A Healthier Scotland: Creating a New Food Body: Consultation Analysis

Full report of the analysis of the written responses to the Scottish Government consultation on the role and remit of the proposed new food body.


12.1 The consultation asked:

Question 16: Do you have any further comments or suggestions on the creation of the new food body for Scotland that are not covered by any of the previous questions?

12.2 Fifty (40%) of the 126 respondents took this opportunity to provide further commentary. Their comments are summarised below in order of the number of respondents who highlighted each topic.

Clarity of role of new food body within UK and EU

12.3 Eight respondents from a range of sectors provided commentary on the future operation of the new food body within the UK and the EU. Of key concern was the need for clarity over the relationship between the new food body and the UK authority as the sole central competent authority. Queries were raised over how the new food body will operate when negotiations at EU level are with the UK Government. Comments included:

"Whilst FSA Scotland plays an important role within Scotland, it is clear to Scottish food businesses that the main decisions which will continue to affect them will be taken at a European level where Scotland is not recognised as a Member State. Rather, the FSA UK will continue to play this role and we are therefore unclear on where the new, separate Scottish body would sit within that framework and what value would be added to businesses in Scotland" (Scottish Retail Consortium).

12.4 Caution was expressed over Scotland becoming isolated from other jurisdictions:

"A major drawback we see is that the new food body may make recommendations to introduce laws that are not reflected in the remainder of the UK. We believe this would be a disincentive for UK companies wanting to invest in new and existing Scottish facilities or place contracts with Scottish food producers, particularly if they have to supply certificates confirming they are in compliance with Scottish law whilst being processed under possible differing UK law" (Scottish Whisky Association).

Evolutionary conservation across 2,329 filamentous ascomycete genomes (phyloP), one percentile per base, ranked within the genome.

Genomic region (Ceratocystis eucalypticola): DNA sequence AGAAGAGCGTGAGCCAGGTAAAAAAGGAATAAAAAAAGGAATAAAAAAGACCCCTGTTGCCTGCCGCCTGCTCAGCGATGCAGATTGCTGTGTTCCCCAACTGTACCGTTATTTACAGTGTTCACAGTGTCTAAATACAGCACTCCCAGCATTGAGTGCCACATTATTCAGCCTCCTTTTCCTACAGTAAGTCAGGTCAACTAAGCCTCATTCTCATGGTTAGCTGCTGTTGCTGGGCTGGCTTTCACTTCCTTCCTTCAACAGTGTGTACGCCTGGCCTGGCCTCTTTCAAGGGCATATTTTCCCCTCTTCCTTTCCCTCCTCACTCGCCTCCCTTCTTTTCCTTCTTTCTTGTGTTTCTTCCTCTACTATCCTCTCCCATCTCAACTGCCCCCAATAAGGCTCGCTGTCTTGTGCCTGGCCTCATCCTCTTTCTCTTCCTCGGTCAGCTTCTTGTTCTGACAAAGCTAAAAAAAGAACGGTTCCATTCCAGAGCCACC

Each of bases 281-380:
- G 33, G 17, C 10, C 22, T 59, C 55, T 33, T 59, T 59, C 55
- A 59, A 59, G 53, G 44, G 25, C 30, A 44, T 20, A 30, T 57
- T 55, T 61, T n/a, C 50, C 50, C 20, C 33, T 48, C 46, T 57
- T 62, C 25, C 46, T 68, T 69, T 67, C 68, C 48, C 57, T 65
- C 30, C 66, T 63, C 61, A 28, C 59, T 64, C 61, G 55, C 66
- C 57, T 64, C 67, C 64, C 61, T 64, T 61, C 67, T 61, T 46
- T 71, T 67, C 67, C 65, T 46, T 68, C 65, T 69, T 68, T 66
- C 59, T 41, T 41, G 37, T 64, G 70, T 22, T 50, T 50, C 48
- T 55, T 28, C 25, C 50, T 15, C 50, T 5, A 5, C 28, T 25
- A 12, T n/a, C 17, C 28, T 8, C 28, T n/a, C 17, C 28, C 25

"Should Scotland become independent from the rest of the UK following the referendum in 2014, there may be a temptation to establish a new food body which is wholly independent from the rest of the UK. This would be an expensive mistake. While Scotland may become an independent country, the issues of food safety and nutrition are common across the UK, Europe and many parts of the western world. We should not seek to duplicate advisory committees or other mechanisms currently shared across the UK. Instead we should develop partnership arrangements that allow us to share rather than duplicate resource" (Rowett Institute of Nutrition and Health, University of Aberdeen).

Licensing of food businesses

12.5 Whilst five respondents (including four local authorities) considered the creation of the new food body to be the ideal opportunity to consider licensing of food businesses, which would provide a means of prior approval to determine that a food business is able to operate safely and in line with legal requirements, this proposal was opposed by a professional association on the grounds that it would be another cost burden to an industry which they considered to be already overregulated.

Tacking inefficiencies

12.6 The creation of the new food body also provided the opportunity for reviewing operations to promote efficiency of practice according to five respondents from a range of sectors. For example, one local authority considered that resources could be used more effectively and efficiently if inspection regimes are revised; two respondents (Bus, Prof A&U) suggested that further use could be made of outsourced resources; and rationalising of functions such as meat inspections was raised (Prof A&U).